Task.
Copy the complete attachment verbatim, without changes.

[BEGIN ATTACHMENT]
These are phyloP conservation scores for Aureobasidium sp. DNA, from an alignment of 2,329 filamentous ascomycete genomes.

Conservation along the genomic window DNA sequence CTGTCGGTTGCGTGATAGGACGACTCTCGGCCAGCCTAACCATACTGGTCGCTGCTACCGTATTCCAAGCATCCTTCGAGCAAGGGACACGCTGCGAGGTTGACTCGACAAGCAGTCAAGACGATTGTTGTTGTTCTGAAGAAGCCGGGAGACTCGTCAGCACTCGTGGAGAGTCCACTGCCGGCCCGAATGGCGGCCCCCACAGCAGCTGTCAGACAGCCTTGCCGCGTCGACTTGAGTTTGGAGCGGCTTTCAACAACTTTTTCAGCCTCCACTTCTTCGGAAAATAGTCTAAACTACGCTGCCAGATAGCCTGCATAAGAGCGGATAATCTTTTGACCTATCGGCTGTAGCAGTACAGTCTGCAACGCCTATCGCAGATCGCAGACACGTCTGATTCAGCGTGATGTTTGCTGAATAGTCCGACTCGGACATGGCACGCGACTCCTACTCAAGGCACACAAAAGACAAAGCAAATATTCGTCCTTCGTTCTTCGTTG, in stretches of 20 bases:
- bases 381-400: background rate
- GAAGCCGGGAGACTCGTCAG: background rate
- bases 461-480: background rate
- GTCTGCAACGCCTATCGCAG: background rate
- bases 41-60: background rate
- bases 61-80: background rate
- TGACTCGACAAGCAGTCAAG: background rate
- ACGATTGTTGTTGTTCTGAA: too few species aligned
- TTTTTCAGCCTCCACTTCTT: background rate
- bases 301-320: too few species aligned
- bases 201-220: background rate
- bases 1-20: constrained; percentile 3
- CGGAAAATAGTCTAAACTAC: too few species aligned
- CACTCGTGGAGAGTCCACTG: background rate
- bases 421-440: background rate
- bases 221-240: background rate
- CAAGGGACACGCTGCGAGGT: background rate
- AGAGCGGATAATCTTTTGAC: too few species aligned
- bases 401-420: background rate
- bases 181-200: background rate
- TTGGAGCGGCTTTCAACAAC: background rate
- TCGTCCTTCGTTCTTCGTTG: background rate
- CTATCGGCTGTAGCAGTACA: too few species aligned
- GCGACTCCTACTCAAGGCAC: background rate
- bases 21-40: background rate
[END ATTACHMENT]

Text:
These are phyloP conservation scores for Aureobasidium sp. DNA, from an alignment of 2,329 filamentous ascomycete genomes.

Conservation along the genomic window DNA sequence CTGTCGGTTGCGTGATAGGACGACTCTCGGCCAGCCTAACCATACTGGTCGCTGCTACCGTATTCCAAGCATCCTTCGAGCAAGGGACACGCTGCGAGGTTGACTCGACAAGCAGTCAAGACGATTGTTGTTGTTCTGAAGAAGCCGGGAGACTCGTCAGCACTCGTGGAGAGTCCACTGCCGGCCCGAATGGCGGCCCCCACAGCAGCTGTCAGACAGCCTTGCCGCGTCGACTTGAGTTTGGAGCGGCTTTCAACAACTTTTTCAGCCTCCACTTCTTCGGAAAATAGTCTAAACTACGCTGCCAGATAGCCTGCATAAGAGCGGATAATCTTTTGACCTATCGGCTGTAGCAGTACAGTCTGCAACGCCTATCGCAGATCGCAGACACGTCTGATTCAGCGTGATGTTTGCTGAATAGTCCGACTCGGACATGGCACGCGACTCCTACTCAAGGCACACAAAAGACAAAGCAAATATTCGTCCTTCGTTCTTCGTTG, in stretches of 20 bases:
- bases 381-400: background rate
- GAAGCCGGGAGACTCGTCAG: background rate
- bases 461-480: background rate
- GTCTGCAACGCCTATCGCAG: background rate
- bases 41-60: background rate
- bases 61-80: background rate
- TGACTCGACAAGCAGTCAAG: background rate
- ACGATTGTTGTTGTTCTGAA: too few species aligned
- TTTTTCAGCCTCCACTTCTT: background rate
- bases 301-320: too few species aligned
- bases 201-220: background rate
- bases 1-20: constrained; percentile 3
- CGGAAAATAGTCTAAACTAC: too few species aligned
- CACTCGTGGAGAGTCCACTG: background rate
- bases 421-440: background rate
- bases 221-240: background rate
- CAAGGGACACGCTGCGAGGT: background rate
- AGAGCGGATAATCTTTTGAC: too few species aligned
- bases 401-420: background rate
- bases 181-200: background rate
- TTGGAGCGGCTTTCAACAAC: background rate
- TCGTCCTTCGTTCTTCGTTG: background rate
- CTATCGGCTGTAGCAGTACA: too few species aligned
- GCGACTCCTACTCAAGGCAC: background rate
- bases 21-40: background rate